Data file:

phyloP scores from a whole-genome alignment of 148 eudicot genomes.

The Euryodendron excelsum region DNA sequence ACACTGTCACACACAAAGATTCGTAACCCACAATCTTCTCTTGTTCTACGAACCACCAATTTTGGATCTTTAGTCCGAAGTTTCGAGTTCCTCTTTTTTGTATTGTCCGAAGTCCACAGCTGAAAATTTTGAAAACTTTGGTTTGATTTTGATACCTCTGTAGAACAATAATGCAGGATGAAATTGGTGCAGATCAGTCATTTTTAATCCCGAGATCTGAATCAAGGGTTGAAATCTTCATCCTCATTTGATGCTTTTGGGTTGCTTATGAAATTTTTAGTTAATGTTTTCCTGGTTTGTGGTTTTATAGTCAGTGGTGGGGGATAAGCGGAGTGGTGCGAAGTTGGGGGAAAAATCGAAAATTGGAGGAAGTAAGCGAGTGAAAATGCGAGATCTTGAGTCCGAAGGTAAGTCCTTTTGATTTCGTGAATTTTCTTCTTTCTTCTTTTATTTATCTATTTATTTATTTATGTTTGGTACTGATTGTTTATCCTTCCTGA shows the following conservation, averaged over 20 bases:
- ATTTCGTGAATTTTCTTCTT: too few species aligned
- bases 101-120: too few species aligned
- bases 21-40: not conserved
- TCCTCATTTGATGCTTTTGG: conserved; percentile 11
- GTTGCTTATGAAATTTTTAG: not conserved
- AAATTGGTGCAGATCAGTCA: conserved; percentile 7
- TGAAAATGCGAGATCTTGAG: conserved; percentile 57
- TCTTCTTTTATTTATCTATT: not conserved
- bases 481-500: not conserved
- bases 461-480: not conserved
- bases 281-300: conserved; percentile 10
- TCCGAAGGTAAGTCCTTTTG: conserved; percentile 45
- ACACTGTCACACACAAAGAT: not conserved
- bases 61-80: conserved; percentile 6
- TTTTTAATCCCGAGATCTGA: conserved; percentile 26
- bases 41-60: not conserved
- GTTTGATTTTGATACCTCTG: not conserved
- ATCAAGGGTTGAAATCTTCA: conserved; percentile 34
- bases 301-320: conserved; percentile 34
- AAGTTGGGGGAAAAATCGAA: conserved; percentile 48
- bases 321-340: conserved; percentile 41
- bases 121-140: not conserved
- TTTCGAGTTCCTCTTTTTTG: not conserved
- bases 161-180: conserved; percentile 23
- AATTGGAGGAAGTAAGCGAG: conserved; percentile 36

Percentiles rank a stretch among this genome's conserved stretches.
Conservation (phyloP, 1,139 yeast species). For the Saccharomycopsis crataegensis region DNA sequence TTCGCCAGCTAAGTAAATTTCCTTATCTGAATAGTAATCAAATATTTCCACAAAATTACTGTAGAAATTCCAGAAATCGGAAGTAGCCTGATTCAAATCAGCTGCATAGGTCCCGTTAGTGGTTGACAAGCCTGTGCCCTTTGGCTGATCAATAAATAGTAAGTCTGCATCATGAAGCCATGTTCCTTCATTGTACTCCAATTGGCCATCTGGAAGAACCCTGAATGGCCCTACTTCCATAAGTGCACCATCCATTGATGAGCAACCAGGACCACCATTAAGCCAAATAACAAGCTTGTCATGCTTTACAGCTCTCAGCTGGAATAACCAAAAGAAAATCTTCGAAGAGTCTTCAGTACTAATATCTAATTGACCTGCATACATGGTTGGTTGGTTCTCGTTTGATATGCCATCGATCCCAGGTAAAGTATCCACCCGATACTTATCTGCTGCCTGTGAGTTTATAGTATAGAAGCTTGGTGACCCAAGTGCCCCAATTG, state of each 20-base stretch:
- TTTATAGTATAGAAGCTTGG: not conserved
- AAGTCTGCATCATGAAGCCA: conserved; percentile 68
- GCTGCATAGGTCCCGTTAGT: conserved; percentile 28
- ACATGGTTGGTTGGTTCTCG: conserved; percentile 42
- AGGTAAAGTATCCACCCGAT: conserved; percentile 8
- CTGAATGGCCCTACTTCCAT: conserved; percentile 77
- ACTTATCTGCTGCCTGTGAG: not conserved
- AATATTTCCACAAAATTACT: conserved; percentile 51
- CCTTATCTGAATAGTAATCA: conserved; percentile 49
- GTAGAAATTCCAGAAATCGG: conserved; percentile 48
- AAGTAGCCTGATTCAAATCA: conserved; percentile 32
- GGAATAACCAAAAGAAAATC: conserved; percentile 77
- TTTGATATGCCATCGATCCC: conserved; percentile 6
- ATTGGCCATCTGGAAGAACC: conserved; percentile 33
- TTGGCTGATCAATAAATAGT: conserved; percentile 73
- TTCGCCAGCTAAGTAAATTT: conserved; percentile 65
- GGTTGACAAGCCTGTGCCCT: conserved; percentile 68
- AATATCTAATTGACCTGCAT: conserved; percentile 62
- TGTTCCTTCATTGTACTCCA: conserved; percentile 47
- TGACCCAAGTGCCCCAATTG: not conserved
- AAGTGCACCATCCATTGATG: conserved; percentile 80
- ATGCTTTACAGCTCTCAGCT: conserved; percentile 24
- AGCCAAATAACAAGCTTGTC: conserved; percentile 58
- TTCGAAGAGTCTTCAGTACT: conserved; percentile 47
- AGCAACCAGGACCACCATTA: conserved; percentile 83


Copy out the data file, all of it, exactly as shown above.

phyloP scores from a whole-genome alignment of 148 eudicot genomes.

The Euryodendron excelsum region DNA sequence ACACTGTCACACACAAAGATTCGTAACCCACAATCTTCTCTTGTTCTACGAACCACCAATTTTGGATCTTTAGTCCGAAGTTTCGAGTTCCTCTTTTTTGTATTGTCCGAAGTCCACAGCTGAAAATTTTGAAAACTTTGGTTTGATTTTGATACCTCTGTAGAACAATAATGCAGGATGAAATTGGTGCAGATCAGTCATTTTTAATCCCGAGATCTGAATCAAGGGTTGAAATCTTCATCCTCATTTGATGCTTTTGGGTTGCTTATGAAATTTTTAGTTAATGTTTTCCTGGTTTGTGGTTTTATAGTCAGTGGTGGGGGATAAGCGGAGTGGTGCGAAGTTGGGGGAAAAATCGAAAATTGGAGGAAGTAAGCGAGTGAAAATGCGAGATCTTGAGTCCGAAGGTAAGTCCTTTTGATTTCGTGAATTTTCTTCTTTCTTCTTTTATTTATCTATTTATTTATTTATGTTTGGTACTGATTGTTTATCCTTCCTGA shows the following conservation, averaged over 20 bases:
- ATTTCGTGAATTTTCTTCTT: too few species aligned
- bases 101-120: too few species aligned
- bases 21-40: not conserved
- TCCTCATTTGATGCTTTTGG: conserved; percentile 11
- GTTGCTTATGAAATTTTTAG: not conserved
- AAATTGGTGCAGATCAGTCA: conserved; percentile 7
- TGAAAATGCGAGATCTTGAG: conserved; percentile 57
- TCTTCTTTTATTTATCTATT: not conserved
- bases 481-500: not conserved
- bases 461-480: not conserved
- bases 281-300: conserved; percentile 10
- TCCGAAGGTAAGTCCTTTTG: conserved; percentile 45
- ACACTGTCACACACAAAGAT: not conserved
- bases 61-80: conserved; percentile 6
- TTTTTAATCCCGAGATCTGA: conserved; percentile 26
- bases 41-60: not conserved
- GTTTGATTTTGATACCTCTG: not conserved
- ATCAAGGGTTGAAATCTTCA: conserved; percentile 34
- bases 301-320: conserved; percentile 34
- AAGTTGGGGGAAAAATCGAA: conserved; percentile 48
- bases 321-340: conserved; percentile 41
- bases 121-140: not conserved
- TTTCGAGTTCCTCTTTTTTG: not conserved
- bases 161-180: conserved; percentile 23
- AATTGGAGGAAGTAAGCGAG: conserved; percentile 36

Percentiles rank a stretch among this genome's conserved stretches.
Conservation (phyloP, 1,139 yeast species). For the Saccharomycopsis crataegensis region DNA sequence TTCGCCAGCTAAGTAAATTTCCTTATCTGAATAGTAATCAAATATTTCCACAAAATTACTGTAGAAATTCCAGAAATCGGAAGTAGCCTGATTCAAATCAGCTGCATAGGTCCCGTTAGTGGTTGACAAGCCTGTGCCCTTTGGCTGATCAATAAATAGTAAGTCTGCATCATGAAGCCATGTTCCTTCATTGTACTCCAATTGGCCATCTGGAAGAACCCTGAATGGCCCTACTTCCATAAGTGCACCATCCATTGATGAGCAACCAGGACCACCATTAAGCCAAATAACAAGCTTGTCATGCTTTACAGCTCTCAGCTGGAATAACCAAAAGAAAATCTTCGAAGAGTCTTCAGTACTAATATCTAATTGACCTGCATACATGGTTGGTTGGTTCTCGTTTGATATGCCATCGATCCCAGGTAAAGTATCCACCCGATACTTATCTGCTGCCTGTGAGTTTATAGTATAGAAGCTTGGTGACCCAAGTGCCCCAATTG, state of each 20-base stretch:
- TTTATAGTATAGAAGCTTGG: not conserved
- AAGTCTGCATCATGAAGCCA: conserved; percentile 68
- GCTGCATAGGTCCCGTTAGT: conserved; percentile 28
- ACATGGTTGGTTGGTTCTCG: conserved; percentile 42
- AGGTAAAGTATCCACCCGAT: conserved; percentile 8
- CTGAATGGCCCTACTTCCAT: conserved; percentile 77
- ACTTATCTGCTGCCTGTGAG: not conserved
- AATATTTCCACAAAATTACT: conserved; percentile 51
- CCTTATCTGAATAGTAATCA: conserved; percentile 49
- GTAGAAATTCCAGAAATCGG: conserved; percentile 48
- AAGTAGCCTGATTCAAATCA: conserved; percentile 32
- GGAATAACCAAAAGAAAATC: conserved; percentile 77
- TTTGATATGCCATCGATCCC: conserved; percentile 6
- ATTGGCCATCTGGAAGAACC: conserved; percentile 33
- TTGGCTGATCAATAAATAGT: conserved; percentile 73
- TTCGCCAGCTAAGTAAATTT: conserved; percentile 65
- GGTTGACAAGCCTGTGCCCT: conserved; percentile 68
- AATATCTAATTGACCTGCAT: conserved; percentile 62
- TGTTCCTTCATTGTACTCCA: conserved; percentile 47
- TGACCCAAGTGCCCCAATTG: not conserved
- AAGTGCACCATCCATTGATG: conserved; percentile 80
- ATGCTTTACAGCTCTCAGCT: conserved; percentile 24
- AGCCAAATAACAAGCTTGTC: conserved; percentile 58
- TTCGAAGAGTCTTCAGTACT: conserved; percentile 47
- AGCAACCAGGACCACCATTA: conserved; percentile 83